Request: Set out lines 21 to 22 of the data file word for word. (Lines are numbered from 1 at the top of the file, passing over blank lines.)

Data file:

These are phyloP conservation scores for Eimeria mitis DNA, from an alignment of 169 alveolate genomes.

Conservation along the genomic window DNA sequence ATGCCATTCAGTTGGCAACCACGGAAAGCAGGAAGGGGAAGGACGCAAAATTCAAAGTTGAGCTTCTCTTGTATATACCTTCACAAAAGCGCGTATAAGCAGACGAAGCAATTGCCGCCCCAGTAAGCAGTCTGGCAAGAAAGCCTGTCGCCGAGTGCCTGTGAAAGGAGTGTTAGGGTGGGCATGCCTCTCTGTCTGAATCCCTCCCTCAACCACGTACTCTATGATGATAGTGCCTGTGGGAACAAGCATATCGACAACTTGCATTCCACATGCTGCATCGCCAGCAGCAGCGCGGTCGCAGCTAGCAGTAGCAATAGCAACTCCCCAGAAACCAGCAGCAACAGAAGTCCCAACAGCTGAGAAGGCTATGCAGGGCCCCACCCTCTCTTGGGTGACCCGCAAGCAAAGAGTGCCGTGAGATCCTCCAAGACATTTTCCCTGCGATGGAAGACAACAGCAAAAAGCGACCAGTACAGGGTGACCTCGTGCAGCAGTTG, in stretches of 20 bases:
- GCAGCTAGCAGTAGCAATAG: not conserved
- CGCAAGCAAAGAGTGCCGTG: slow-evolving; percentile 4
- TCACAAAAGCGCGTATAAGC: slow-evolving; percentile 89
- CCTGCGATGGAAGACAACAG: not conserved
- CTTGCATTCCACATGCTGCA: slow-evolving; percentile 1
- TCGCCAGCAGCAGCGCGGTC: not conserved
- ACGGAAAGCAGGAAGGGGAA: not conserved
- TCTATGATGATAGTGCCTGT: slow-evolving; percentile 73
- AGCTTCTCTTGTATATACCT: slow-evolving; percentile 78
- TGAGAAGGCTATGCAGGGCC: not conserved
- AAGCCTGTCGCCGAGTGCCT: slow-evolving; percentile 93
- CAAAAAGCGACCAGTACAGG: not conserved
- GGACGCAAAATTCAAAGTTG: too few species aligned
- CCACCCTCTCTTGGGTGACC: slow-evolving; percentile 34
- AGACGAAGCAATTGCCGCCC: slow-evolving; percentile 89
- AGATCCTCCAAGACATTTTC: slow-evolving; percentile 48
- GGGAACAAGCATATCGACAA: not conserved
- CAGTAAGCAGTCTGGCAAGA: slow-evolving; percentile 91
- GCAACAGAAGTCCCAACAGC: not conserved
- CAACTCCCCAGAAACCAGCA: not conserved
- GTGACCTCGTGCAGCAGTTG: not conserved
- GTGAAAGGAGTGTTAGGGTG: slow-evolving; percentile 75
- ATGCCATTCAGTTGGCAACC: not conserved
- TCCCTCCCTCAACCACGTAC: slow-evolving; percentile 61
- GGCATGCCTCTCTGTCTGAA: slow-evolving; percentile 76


- GCAACAGAAGTCCCAACAGC: not conserved
- CAACTCCCCAGAAACCAGCA: not conserved